For example, if you’ve got a page about yummy dog biscuits, don’t use the keyword “dog biscuits” as anchor text over and over again. While you might think it would help you rank better for the keyword “dog biscuits,” it would actually be more detrimental to your page.

Excessive keyword density is a signifier of unnatural anchor text use, and your SEO will get a big old slap on the wrist from Google for it.

Anchor Text Best Practices for SEO

anchor text best practices

Finally, what we’ve all been waiting for. Anchors aweigh! Let’s learn some best practices about anchor text to help you improve your SEO!

Make It Clear, Concise, and Enticing.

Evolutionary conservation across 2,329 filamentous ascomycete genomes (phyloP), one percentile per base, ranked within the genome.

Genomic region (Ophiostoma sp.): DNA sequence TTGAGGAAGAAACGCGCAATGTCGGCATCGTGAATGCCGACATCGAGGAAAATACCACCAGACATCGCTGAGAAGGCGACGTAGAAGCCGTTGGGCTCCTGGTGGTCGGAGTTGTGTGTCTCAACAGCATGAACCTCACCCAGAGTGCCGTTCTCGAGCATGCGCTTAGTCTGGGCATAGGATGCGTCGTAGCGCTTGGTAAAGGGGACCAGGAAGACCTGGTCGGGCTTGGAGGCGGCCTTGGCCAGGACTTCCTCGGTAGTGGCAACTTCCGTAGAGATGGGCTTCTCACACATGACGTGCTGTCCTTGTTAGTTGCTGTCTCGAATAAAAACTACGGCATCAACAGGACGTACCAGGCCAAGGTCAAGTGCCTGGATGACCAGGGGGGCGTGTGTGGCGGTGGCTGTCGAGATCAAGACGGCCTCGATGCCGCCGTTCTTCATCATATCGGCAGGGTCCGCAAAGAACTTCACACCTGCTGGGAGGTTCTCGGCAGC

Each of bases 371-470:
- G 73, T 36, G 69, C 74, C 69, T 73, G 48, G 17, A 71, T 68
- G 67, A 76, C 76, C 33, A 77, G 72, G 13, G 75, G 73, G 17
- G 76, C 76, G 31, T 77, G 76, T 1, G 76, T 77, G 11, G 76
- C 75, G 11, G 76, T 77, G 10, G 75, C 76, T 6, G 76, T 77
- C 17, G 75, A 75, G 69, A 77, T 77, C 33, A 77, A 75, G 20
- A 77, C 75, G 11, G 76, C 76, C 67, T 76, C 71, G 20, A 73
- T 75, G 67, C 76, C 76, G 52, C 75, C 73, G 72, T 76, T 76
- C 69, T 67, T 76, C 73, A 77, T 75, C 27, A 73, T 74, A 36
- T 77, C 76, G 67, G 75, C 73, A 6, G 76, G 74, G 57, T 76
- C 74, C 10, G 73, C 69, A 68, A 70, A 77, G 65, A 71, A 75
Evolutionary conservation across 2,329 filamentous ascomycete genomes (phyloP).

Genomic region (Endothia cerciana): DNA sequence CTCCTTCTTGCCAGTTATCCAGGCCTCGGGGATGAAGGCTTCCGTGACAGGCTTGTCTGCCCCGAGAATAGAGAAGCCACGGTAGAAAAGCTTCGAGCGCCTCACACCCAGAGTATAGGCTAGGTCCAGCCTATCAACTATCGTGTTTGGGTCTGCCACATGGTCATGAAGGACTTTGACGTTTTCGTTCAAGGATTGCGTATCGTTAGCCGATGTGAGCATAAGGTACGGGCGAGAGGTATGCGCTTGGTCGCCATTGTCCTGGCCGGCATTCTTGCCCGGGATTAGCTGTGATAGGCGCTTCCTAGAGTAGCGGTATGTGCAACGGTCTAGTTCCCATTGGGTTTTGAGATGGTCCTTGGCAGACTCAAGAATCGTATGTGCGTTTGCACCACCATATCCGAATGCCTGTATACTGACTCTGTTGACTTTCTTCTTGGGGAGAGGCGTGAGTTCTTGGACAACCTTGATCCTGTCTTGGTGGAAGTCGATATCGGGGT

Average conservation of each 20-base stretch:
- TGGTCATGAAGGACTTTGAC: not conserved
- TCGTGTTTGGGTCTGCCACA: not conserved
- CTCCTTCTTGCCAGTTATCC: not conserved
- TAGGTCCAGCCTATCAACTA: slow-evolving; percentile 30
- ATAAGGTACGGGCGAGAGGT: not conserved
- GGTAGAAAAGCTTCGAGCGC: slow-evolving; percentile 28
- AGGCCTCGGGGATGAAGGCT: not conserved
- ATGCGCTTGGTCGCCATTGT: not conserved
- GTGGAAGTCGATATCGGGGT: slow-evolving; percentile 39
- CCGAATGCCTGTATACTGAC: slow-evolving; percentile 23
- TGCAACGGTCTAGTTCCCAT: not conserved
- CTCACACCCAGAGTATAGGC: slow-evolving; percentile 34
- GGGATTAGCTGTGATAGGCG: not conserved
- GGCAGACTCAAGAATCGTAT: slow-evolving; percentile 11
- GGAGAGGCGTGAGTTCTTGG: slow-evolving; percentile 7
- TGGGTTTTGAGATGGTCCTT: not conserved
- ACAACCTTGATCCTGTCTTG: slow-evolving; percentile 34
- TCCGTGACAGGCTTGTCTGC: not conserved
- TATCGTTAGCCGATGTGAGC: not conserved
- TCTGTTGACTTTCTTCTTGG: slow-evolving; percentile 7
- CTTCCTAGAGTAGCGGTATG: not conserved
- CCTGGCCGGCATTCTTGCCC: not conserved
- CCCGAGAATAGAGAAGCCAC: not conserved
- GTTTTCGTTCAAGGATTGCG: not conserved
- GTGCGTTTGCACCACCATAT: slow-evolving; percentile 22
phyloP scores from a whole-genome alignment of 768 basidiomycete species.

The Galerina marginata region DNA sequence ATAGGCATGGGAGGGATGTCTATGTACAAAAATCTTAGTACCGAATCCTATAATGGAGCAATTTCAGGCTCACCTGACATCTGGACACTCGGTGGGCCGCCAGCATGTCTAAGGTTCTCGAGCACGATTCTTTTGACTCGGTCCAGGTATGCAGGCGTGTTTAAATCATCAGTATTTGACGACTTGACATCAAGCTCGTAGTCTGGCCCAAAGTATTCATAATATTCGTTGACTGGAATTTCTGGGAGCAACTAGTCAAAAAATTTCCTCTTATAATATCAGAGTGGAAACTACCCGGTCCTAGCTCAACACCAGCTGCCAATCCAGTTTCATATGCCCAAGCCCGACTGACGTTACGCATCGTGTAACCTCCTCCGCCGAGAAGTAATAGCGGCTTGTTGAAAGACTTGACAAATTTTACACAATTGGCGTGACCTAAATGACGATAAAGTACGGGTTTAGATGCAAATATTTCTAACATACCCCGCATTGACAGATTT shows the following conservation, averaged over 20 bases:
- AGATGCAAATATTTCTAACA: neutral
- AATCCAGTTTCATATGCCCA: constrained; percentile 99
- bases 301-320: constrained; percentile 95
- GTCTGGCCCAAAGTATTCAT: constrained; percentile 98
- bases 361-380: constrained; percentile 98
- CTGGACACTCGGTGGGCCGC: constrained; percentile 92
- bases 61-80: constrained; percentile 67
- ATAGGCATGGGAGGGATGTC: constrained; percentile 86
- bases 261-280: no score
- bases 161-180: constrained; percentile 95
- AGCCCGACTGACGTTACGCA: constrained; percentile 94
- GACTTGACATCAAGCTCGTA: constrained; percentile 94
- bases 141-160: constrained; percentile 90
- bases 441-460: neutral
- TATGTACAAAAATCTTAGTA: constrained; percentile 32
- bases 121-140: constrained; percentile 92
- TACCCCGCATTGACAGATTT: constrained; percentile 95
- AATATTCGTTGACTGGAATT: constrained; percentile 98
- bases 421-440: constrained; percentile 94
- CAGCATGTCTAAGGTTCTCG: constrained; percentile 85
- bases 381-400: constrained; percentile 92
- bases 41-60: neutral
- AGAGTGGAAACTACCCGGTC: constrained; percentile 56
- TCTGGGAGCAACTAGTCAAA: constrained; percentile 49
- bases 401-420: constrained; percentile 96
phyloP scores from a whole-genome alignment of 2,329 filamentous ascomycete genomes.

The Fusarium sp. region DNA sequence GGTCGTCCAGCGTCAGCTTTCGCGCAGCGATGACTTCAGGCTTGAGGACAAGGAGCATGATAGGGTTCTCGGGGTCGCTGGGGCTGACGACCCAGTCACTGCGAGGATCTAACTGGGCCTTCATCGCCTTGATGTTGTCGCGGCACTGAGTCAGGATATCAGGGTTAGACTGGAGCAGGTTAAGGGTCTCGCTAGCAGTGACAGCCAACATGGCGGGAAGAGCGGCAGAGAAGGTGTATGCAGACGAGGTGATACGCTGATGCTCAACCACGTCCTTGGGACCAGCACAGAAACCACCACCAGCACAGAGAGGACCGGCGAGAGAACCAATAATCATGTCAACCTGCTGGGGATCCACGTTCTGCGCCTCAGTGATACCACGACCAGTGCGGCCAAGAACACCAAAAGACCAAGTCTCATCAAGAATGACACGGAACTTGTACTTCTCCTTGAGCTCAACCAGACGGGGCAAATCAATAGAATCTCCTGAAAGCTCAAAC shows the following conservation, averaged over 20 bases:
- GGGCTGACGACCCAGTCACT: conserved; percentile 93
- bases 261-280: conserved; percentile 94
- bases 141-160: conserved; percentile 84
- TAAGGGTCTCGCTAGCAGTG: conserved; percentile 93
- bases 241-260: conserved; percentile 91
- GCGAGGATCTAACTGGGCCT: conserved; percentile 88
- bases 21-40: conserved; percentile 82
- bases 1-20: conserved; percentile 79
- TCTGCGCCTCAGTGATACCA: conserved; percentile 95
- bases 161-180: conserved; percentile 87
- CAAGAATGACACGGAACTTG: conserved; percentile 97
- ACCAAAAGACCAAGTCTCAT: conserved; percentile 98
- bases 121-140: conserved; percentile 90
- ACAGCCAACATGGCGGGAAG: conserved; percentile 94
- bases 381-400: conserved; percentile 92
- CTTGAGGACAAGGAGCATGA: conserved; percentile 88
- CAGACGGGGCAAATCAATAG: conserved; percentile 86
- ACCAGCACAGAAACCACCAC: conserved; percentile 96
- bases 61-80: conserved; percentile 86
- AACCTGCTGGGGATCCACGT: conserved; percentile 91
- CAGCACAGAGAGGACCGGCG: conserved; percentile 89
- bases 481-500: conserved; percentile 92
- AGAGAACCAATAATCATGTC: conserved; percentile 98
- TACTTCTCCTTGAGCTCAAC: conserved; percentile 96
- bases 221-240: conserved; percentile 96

You definitely don’t want your anchor text to be a whole sentence long. Ideally, it shouldn’t be more than a few words, and it should convey the linked page in a concise but accurate way.

Additionally, you also want the anchor text to be enticing enough to encourage the reader to click the link.

Consider these elements when determining the best anchor text to use for a specific hyperlink.

Keep it Relevant.

This one ties back into the issue of spamming – it’s important to make sure your anchor text is relevant to the page you’re linking back to.

Also, make sure that the target page is relevant to the topic of your own page! If you have a webpage about the importance of customer service, you don’t want to have anchor text that links back to a page about Chinese food or how to adopt a puppy.